If partner yoga really doesn’t sound like your thing or you’re not coupled up at the moment, most of the sessions also incorporate Thai yoga massage (exactly what it sounds like — an ancient Thai practice that combines yoga postures and massage techniques) and encourage you to bring your best friend, neighbor, mother, whoever. Trust us, you’ll find one that’s right for you.

For yoga only: Yoga Home

Valentine’s Day Partner Yoga

Friday, February 8th, from 7 to 8:15 p.m.

$19; $12 for members

This introductory class will use plenty of props to make it easier for first-time yogis to settle into the postures. Kerri Hanlon, the co-founder of the Conshohocken studio, teaches lots of adaptive yoga classes, so she’s used to working with those who might not be able to chaturanga like a champ.

For massage only: Three Queens Yoga

Couples Thai Yoga Massage

Saturday, February 16th, from 2 to 4 p.m.

$60 per couple/partners

Three Queens’ resident Thai yoga therapist, Stacia Nero, will guide you and your loved one through a range of Thai yoga massage techniques, including stretches, assists, and thumb pressure along specific energy lines (like in acupuncture). Don’t worry, no experience is needed.

For those whose idea of a perfect Valentine’s day involves blankets and massages (also massage only): Amrita Yoga & Wellness

Valentine’s Couple’s Massage Workshop

Saturday, February 9th or Sunday, February 10th from 1:45 to 4:15 p.m.

$90 per couple

Choose from two different dates — one with Heather Rice, the owner of the Fishtown studio, and another with Stacia Nero, who splits her time between Amrita and Three Queens (see above) — for this comprehensive Thai yoga massage tutorial. Wear comfortable clothes, bring blankets, and expect a lot of hands-on correction to make sure you work out all your sweetheart’s knots.

For those who want to go all-out: Priya Hot Yoga

Valentine’s Day Couple’s Partner Yoga Workshop

Saturday, February 16th, from 12:30 to 3:30 p.m.

$60 per couple; members signed up to autopay get a 10 percent discount.

Regular Priya teacher Brittany Policastro is joined by her fiancé, Nick, for this three-hour workshop set to love-themed tunes. Get ready to learn both restorative (aka chill) and challenging postures involving you and your boo as well as meditation and massage techniques.

For chocolate lovers: Maha Yoga Studio

Valentine’s Partner Yoga & Thai Massage

Saturday, February 16th, from 2 to 4 p.m.

$50 before February 9th, $75 after

Thai yoga massage expert Jean-Jacques Gabriel comes to Maha for an introductory partner flow — no experience necessary — combined with the Thai art. (You’ll give and receive, as the best partners do.) The best part, though? The dark chocolate included with the class, to sweeten up an already-intimate practice.

For Galentine guidance: Lumos Yoga & Barre

“Palentine’s” Partner Practice

Sunday, February 17th, from 11:30 a.m. to 1 p.m.

Most of these partner yoga sessions welcome non-couples, but this Fairmount studio offers a class that’s actually taught by pals — co-founder Larkin Silverman and instructor Sara Witkowski. During the Vinyasa session, you and your buddy will take turns flowing and assisting for 75 minutes. Expect some chocolate treats after. Bonus: If you’re more of a barre gal/guy than a yogi, head instead to Lumos’ “Bring Your Bae to Barre” class on February 9th from 1:30 to 2:30 p.m.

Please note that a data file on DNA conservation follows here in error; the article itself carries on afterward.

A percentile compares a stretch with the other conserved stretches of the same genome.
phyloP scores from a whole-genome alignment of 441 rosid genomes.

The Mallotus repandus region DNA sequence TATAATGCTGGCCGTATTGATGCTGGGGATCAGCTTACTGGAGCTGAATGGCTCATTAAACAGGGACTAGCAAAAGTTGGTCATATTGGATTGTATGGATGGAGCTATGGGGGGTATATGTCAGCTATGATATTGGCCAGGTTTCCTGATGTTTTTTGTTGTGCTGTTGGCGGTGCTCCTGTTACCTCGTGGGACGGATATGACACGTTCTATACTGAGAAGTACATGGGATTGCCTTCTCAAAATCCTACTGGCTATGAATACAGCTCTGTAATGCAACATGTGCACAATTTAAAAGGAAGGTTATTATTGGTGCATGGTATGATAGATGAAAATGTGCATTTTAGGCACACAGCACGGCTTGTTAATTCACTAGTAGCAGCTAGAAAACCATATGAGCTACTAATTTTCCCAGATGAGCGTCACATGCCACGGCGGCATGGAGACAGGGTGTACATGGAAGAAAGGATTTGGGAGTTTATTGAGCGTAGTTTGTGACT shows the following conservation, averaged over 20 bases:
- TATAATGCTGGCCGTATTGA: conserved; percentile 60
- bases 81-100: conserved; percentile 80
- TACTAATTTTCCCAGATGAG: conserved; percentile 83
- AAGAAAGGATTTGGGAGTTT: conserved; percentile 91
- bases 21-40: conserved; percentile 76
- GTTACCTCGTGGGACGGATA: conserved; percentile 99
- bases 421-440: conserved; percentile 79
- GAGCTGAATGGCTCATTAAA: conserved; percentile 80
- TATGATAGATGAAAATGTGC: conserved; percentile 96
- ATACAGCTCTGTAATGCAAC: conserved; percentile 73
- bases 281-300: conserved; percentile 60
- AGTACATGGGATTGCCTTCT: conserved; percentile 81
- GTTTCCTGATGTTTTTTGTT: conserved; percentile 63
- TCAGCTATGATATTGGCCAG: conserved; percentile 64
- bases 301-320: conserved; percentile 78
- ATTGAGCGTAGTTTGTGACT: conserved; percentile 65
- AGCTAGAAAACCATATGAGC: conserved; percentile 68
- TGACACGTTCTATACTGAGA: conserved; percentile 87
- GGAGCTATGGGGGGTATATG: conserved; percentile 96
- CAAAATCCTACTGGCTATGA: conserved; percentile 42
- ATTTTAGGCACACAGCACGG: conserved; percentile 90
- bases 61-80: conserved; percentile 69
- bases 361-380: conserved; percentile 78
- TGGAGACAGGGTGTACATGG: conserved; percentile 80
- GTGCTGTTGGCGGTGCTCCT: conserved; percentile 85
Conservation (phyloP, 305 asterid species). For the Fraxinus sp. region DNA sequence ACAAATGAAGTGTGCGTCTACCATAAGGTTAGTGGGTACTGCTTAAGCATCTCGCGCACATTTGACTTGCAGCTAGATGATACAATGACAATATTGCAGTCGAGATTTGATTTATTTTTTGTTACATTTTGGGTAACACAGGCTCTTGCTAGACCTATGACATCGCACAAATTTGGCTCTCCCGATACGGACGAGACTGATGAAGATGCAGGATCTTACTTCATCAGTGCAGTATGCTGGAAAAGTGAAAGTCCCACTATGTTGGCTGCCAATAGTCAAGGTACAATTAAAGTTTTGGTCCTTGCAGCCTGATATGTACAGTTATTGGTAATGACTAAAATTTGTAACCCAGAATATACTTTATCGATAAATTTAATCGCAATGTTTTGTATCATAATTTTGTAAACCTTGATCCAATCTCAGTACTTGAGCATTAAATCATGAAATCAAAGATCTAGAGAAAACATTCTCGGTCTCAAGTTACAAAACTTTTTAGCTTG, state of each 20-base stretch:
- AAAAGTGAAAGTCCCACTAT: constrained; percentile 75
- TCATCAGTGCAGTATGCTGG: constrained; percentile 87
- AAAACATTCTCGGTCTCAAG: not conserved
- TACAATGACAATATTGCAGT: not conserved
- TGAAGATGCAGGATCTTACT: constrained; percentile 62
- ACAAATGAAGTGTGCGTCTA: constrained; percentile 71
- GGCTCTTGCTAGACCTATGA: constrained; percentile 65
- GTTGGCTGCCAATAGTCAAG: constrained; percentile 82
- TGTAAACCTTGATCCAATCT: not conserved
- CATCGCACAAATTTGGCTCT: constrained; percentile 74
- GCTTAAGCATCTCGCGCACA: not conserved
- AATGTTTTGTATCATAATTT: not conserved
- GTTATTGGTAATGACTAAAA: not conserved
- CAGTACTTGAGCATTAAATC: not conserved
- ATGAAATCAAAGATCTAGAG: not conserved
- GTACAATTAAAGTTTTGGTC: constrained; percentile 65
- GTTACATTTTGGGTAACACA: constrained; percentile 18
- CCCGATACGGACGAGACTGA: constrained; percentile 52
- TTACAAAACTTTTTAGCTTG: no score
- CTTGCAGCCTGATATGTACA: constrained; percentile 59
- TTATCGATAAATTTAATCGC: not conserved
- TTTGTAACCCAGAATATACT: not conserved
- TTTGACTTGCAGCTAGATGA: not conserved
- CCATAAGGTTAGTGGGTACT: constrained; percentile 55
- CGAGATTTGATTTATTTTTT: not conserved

For those who like a side of herbs with their yoga: Healing Arts Collective

Valentine’s Day Partner Yoga & Massage

Friday, February 15th, from 6 to 8 p.m.

$40 per couple

Before you get into your restorative postures, Thai yoga massage, and meditation in this two-hour session, you’ll try Ormus, which as far as we can tell is a mixture of gold, silver, and various herbs that’s supposed to help you channel more of an enlightened state. Sounds a little New Age-y, but we say whatever gets you in the mood (for meditation, duh).

For those looking to sweat: Tuck Barre & Yoga

Galentine’s Buti Yoga

Wednesday, February 13th, from 6:30 to 7:30 p.m.

Free, but you must register.

If you’re expecting a slow flow that concentrates on your breath, this ain’t it. Instead, buti yoga combines power yoga, dance, plyometrics, and deep abdominal work for a cardio-heavy workout set to music. This Galentine’s Day–themed session at Tuck Barre & Yoga’s West Philly location is free (!), so it’s a good chance to bring a pal and check out the funky style. (Like Lumos, Tuck is also offering a Valentine’s Day–themed barre class, on February 14th.)

For a session that’s on Valentine’s Day proper: Mama’s Wellness Joint

Valentine’s Partner Yoga and Thai Massage

Thursday, February 14th, from 6 to 8 p.m.

$65 before the 14th and $75 day of.

Partners will work through restorative stretches and flowing Vinyasa postures as well as Thai yoga massage with longtime yoga instructor and Thai bodywork practitioner Gabrielle de Burke in this two-hour class designed for all partners — including, of course, mamas.

For those who do want to do acro: Heart & Grit Power Yoga

Partner Acro & Thai Massage Workshop

Thursday, February 14th, from 6:30 to 8:30 p.m.

$32, 10 percent off for members

Local acro expert Eric Mamuzich joins this South Jersey studio for one night to help sparks fly. (Get it?) He caters the class to whoever shows up, so you’ll get some good air time no matter your level. Note that you don’t need to have a partner; if you come alone, you’ll be paired up. The class will wrap up with Thai yoga massage, and you’ll even get some trinkets to take home.

Let’s get social! Join Be Well Philly at: